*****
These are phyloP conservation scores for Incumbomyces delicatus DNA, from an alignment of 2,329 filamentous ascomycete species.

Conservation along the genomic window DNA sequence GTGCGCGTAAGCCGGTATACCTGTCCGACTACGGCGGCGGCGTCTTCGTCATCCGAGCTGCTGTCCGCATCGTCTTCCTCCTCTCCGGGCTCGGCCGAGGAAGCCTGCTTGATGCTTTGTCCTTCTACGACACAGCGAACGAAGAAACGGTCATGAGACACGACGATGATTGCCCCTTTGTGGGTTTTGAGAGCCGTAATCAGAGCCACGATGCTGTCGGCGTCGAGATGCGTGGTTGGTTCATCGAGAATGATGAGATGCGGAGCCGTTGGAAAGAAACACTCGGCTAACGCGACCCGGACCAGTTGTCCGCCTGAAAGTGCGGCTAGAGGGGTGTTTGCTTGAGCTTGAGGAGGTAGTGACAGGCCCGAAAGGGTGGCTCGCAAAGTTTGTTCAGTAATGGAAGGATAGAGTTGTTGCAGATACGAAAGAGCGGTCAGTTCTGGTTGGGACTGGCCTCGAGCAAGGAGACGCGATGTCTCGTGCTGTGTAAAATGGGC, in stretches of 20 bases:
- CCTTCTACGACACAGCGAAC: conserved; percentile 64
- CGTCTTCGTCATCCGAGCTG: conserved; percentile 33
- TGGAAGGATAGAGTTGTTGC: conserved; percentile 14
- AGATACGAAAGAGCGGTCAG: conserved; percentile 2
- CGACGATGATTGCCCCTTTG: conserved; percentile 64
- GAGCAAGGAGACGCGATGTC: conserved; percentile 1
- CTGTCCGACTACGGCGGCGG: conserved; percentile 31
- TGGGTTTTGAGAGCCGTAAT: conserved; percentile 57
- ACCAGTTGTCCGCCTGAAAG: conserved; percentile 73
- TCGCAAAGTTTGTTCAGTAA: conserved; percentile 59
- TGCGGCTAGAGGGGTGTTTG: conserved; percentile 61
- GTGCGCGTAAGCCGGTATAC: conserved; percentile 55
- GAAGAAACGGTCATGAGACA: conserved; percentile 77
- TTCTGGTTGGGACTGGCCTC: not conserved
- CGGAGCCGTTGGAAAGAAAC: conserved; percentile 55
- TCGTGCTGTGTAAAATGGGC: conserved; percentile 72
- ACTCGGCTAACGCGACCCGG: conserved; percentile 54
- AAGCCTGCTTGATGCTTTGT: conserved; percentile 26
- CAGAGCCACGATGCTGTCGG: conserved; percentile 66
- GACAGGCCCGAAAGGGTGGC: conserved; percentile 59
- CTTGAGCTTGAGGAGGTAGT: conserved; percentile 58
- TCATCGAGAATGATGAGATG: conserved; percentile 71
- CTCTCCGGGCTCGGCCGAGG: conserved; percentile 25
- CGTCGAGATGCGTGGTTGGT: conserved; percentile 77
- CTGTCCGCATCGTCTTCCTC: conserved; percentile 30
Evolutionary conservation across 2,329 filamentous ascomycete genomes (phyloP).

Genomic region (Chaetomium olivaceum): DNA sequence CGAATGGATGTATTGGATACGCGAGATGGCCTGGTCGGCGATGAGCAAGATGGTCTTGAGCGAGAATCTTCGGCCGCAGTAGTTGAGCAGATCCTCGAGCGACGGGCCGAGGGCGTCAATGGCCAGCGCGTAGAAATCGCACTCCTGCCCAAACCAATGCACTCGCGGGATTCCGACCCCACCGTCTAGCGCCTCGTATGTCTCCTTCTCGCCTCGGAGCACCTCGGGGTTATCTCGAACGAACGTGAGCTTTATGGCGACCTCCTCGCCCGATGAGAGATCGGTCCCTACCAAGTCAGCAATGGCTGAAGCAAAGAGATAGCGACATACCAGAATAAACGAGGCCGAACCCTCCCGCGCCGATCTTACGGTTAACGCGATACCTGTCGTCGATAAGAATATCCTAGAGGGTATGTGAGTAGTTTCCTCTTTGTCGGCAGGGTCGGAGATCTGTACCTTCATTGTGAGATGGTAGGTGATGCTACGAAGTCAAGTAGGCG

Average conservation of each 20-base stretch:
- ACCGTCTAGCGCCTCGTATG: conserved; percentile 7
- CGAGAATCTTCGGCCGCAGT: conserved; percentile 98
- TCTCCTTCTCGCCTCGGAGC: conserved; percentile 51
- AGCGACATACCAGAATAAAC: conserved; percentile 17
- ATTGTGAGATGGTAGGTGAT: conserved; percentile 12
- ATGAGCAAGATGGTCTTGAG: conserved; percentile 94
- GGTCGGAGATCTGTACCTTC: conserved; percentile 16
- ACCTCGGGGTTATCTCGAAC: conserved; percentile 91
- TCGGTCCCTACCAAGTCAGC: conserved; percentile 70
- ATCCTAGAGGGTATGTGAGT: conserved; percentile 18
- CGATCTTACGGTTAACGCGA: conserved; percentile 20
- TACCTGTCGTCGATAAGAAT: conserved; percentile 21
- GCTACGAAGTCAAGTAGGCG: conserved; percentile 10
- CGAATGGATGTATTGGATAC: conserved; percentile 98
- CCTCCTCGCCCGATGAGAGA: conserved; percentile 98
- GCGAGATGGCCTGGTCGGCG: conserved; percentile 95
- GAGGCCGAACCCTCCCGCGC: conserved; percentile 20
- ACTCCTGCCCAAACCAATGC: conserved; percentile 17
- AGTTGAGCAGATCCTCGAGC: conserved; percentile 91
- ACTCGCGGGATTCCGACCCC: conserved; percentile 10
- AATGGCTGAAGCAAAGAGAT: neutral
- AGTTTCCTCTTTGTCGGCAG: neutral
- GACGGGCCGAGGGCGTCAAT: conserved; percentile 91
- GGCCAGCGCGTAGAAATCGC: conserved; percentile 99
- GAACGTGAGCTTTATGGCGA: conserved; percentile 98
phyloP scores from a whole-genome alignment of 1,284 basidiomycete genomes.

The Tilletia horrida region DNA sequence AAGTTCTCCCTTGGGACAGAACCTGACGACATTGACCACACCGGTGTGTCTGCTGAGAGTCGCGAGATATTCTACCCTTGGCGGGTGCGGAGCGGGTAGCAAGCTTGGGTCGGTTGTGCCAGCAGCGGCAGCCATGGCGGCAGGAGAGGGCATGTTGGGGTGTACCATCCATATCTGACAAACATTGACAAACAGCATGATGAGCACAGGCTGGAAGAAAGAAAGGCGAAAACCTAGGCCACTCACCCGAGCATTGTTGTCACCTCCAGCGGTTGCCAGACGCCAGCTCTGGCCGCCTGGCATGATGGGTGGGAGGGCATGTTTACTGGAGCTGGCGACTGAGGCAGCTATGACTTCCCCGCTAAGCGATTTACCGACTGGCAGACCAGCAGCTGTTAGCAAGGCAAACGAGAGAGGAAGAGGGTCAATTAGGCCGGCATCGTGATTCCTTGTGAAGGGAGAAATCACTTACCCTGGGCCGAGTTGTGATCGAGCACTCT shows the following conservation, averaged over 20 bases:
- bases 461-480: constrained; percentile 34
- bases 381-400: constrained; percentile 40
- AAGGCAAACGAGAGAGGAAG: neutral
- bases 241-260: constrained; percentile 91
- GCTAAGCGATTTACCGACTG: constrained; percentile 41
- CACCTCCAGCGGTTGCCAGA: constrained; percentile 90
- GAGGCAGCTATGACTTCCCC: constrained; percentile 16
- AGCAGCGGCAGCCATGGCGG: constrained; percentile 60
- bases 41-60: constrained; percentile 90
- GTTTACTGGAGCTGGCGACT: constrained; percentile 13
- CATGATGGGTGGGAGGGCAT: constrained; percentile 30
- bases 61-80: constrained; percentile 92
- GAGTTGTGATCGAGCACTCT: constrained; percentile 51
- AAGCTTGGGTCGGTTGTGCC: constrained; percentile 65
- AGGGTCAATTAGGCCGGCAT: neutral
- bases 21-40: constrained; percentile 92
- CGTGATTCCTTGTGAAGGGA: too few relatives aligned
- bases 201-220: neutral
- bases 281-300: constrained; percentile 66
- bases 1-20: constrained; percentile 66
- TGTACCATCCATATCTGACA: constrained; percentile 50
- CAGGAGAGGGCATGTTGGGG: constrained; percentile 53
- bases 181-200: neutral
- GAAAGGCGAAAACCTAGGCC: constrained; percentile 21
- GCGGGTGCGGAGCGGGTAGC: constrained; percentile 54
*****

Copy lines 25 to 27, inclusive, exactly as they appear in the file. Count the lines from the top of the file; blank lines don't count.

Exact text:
- CTCTCCGGGCTCGGCCGAGG: conserved; percentile 25
- CGTCGAGATGCGTGGTTGGT: conserved; percentile 77
- CTGTCCGCATCGTCTTCCTC: conserved; percentile 30